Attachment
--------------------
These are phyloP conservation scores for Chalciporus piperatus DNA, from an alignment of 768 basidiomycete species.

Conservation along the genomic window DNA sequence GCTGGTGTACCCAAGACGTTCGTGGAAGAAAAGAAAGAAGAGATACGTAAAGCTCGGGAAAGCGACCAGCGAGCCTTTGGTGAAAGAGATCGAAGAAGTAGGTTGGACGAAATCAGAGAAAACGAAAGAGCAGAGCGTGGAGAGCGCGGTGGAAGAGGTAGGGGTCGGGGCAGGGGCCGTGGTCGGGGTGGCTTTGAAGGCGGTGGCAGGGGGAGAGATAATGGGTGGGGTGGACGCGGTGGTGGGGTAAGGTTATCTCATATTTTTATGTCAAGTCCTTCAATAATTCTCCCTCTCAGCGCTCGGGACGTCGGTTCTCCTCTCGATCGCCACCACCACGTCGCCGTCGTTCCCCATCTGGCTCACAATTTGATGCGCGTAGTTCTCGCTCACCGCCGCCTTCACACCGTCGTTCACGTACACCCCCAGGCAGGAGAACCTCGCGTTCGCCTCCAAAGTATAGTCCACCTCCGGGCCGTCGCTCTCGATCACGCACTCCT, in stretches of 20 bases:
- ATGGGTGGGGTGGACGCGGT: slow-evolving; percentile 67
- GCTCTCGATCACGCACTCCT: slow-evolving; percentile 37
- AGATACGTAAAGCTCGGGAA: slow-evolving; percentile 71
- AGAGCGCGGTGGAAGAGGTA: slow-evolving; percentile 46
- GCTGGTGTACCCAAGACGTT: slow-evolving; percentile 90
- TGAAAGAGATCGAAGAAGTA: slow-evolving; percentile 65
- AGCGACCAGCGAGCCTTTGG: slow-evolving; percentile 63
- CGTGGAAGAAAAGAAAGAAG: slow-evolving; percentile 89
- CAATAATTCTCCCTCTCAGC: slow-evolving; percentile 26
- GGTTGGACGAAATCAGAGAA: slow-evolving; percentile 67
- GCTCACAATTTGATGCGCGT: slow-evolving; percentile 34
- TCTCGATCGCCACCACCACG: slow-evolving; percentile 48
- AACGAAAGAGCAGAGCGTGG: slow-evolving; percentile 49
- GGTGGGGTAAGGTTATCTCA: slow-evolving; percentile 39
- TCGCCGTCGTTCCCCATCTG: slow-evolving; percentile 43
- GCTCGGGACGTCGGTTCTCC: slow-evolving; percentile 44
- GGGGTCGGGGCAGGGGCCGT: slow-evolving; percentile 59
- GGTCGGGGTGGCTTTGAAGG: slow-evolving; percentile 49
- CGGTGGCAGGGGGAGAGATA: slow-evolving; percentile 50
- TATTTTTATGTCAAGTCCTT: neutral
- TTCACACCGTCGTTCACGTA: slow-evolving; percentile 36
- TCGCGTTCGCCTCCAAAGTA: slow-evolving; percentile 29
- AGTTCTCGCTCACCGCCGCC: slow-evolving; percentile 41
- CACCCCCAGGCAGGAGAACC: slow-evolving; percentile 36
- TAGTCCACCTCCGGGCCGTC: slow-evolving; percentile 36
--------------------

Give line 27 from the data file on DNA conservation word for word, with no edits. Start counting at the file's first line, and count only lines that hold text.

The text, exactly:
- TAGTCCACCTCCGGGCCGTC: slow-evolving; percentile 36